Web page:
to build up around the coil. This expanding magnetic field is moving; therefore, it builds up an electromotive
force of its own in the coil. This induced electromotive force is exactly opposite to the applied electromotive
force. Consequently, it opposes the flow of current into the coilbut it cannot cut off the current
completely. If it did, there would be nothing to generate the magnetic field. So the current slowly
increases to its steady value and supports a steady magnetic field around the coil, but the process
does take time. When the switch is opened, the incoming current drops instantly to zero
and kicks the props out from under the magnetic field, which is thus forced to collapse instantaneously.
While it collapses, the energy it contains is instantly converted back into an electromotive force in
the coil, which builds up in voltage until it is sufficient to arc across the open switch contacts.
These effects are due to the inductance of the coil, which is measured in henrys. By definition,
a change of one ampere per second in the amount of current flouring through an inductance of one henry
generates an electromotive force of one volt in it. The technical name for a coil containing inductance
is an inductor. In radio work, the terms millihenry (0.001 henry), abbreviated mh., and microhenry (0.000001
henry), abbreviated μh., are also used.
Applying A.C. Figure 3 shows what happens to the current
and voltage in an inductor if an a.c. generator is substituted for a d.c. generator. For
simplicity, let us assume that the a.c. generator voltage is maximum (point A) when we close the switch.
Immediately, this voltage tries to force current through the inductor. But zip! The resulting magnetic
field immediately generates a counter voltage in the inductor, which sharply limits the amount of current
that can flow into it. However, as time passes, the generator gradually forces more current into the
inductor, even though the generator voltage is decreasing at the same time, until 1/4 cycle or 90° later
(point B), the current reaches its maximum value, just as the generator voltage has decreased to zero.
Immediately, the a.c. generator voltage starts increasing in the opposite (negative) direction and
tries to force a current through the inductor in that direction. But, as soon as the current tries to
reverse direction, the magnetic field generated by the current flowing in the original direction starts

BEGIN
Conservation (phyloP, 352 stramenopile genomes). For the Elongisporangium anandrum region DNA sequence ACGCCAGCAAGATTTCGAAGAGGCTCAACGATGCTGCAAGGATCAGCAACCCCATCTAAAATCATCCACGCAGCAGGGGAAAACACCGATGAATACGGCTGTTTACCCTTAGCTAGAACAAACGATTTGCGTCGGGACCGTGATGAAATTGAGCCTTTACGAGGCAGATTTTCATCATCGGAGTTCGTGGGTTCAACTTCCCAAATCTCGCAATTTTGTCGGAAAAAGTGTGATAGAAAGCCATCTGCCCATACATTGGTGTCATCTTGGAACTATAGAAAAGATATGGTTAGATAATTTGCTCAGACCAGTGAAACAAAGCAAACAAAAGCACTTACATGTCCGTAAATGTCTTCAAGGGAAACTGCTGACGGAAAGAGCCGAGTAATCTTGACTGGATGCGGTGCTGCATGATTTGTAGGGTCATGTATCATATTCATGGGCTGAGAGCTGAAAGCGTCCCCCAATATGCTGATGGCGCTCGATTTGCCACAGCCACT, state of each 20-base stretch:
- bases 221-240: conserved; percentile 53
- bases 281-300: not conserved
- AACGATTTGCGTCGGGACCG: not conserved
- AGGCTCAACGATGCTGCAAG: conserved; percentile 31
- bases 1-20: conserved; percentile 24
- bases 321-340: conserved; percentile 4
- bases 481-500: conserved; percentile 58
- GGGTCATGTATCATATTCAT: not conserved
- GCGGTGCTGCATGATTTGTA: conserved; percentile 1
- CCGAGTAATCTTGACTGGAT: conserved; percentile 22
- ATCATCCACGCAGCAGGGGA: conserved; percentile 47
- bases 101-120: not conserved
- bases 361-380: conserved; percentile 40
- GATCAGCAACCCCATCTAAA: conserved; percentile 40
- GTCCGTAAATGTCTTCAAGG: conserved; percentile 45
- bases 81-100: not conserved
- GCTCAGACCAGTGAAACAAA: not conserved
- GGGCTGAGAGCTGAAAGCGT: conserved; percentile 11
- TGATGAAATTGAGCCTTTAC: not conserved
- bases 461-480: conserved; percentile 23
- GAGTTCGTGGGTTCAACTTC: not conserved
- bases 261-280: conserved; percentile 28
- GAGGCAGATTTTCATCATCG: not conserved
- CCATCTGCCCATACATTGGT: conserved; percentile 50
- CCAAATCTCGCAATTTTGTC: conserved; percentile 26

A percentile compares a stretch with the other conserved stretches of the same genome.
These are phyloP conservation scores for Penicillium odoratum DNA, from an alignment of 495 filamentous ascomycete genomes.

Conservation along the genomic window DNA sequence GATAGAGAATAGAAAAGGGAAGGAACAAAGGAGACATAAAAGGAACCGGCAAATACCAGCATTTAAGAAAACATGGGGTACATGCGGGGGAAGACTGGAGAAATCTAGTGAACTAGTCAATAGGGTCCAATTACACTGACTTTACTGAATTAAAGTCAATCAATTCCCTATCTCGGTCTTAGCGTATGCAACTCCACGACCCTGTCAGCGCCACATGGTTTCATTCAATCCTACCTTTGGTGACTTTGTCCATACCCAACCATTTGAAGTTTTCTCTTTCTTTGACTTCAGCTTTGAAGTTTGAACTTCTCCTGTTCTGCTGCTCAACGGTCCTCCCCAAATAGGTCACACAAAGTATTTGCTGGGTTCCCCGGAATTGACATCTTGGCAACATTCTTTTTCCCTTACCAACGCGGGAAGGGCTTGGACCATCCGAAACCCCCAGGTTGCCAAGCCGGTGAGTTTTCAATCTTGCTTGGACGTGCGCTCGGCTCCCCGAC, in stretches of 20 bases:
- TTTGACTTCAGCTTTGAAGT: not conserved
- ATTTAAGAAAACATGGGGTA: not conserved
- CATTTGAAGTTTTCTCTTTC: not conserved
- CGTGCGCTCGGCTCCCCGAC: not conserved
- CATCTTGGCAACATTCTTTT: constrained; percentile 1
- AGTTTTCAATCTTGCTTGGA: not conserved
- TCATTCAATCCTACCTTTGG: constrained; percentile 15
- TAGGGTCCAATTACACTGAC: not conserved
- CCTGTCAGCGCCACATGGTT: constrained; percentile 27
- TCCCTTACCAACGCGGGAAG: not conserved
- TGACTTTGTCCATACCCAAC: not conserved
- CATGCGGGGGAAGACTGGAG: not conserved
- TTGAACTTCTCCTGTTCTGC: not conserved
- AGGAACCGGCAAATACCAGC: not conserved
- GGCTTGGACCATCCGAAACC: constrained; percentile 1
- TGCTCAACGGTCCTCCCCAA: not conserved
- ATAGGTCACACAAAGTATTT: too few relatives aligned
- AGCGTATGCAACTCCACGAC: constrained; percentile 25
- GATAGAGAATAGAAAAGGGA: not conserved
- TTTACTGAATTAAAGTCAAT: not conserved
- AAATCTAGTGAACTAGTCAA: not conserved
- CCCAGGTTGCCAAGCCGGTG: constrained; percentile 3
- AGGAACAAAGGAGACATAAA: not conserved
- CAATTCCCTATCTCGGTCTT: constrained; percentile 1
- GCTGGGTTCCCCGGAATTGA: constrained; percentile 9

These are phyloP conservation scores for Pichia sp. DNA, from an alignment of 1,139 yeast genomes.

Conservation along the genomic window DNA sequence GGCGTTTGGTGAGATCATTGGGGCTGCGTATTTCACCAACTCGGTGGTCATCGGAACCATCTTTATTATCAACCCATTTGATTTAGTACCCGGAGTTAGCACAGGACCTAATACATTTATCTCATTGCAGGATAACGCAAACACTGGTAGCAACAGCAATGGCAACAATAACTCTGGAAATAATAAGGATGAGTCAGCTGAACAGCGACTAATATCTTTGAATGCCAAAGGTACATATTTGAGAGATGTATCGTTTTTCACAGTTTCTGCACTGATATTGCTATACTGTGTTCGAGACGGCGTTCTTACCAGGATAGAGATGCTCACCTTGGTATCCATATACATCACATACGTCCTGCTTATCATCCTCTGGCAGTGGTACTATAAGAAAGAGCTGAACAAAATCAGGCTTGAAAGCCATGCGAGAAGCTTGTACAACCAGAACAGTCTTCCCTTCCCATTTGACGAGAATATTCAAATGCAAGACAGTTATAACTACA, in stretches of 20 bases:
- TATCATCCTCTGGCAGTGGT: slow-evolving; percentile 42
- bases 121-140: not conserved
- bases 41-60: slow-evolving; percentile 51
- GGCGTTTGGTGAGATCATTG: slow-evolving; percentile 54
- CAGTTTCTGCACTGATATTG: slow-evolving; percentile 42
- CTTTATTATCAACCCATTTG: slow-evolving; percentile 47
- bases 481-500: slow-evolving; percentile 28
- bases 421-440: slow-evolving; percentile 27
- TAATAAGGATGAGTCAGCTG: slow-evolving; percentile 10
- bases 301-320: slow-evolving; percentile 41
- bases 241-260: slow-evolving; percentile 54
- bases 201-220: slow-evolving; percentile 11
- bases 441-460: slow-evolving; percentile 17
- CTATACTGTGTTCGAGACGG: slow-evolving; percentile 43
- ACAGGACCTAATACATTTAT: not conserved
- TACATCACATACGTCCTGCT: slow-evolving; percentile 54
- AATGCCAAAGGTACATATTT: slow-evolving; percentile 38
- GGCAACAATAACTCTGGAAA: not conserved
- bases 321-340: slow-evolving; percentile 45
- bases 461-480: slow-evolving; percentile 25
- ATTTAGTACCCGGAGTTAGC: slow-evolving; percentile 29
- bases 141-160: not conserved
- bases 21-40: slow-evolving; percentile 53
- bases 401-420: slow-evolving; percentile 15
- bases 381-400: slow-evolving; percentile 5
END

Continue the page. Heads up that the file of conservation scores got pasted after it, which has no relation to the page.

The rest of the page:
to collapse, and its energy is converted back into an electromotive force that tends to keep the current
flowing in the original direction.
Fig. 2. Theoretical circuit used to illustrate the meaning of inductance as discussed
in the text.
Fig. 3. Current and voltage relationships in an inductive circuit when alternating
current is applied.
At first, the electromotive force from the collapsing field is strong; so the current is high. As
the cycle continues, however, this energy is used up, while the generator voltage is increasing. Thus,
at the end of 1/2 cycle or 180° (point C), the current has decreased to zero, just as the generator
voltage reaches its maximum negative value.
At this point, current starts flowing into the inductor in the opposite direction, and the action
of the current and voltage is like that of the previous half cycle. At the end of a complete cycle (point
E), the current and voltage relations are exactly as they were when the switch was closed. These series
of actions continue as long as alternating current is fed into the inductor.
Inductive Reactance.
Obviously, inductance opposes the flow of alternating current through it. This opposition is called
inductive reactance and is measured in ohms. The formula for calculating it is: X_{L}
= 2 π FL; where π (pi) 3.14, F is the frequency in cycles per second, and L is the inductance in henrys.
The formula is also correct if the frequency is expressed in kilocycles and the inductance in millihenrys,
or the frequency in megacycles and the inductance in microhenrys.
Don Jensen, KN6VXM, worked
the 48 states and Europe with a homebrew 6146 transmitter running 50 watts. Now he uses a new Johnson
Ranger transmitter.
An example will show that there is nothing mysterious about the formula.
Question: What is the inductive reactance of a 10henry choke (inductor) at a frequency of 60 cps? Answer:
X_{L} = 2 X 3.14 X 60 X 10 = 3768 ohms. At 600 cycles, its reactance is 37,680 ohms. Inductive
reactance is directly proportional to frequency and inductance.
This is just the opposite of capacitive reactance, where the reactance is inversely proportional
to frequency and capacitance. Another difference between inductive and capacitive reactance is that,
in a purely capacitive circuit, the current leads the voltage by 90°, while in a purely inductive circuit
the current lags the voltage by 90°.
Posted August 13, 2012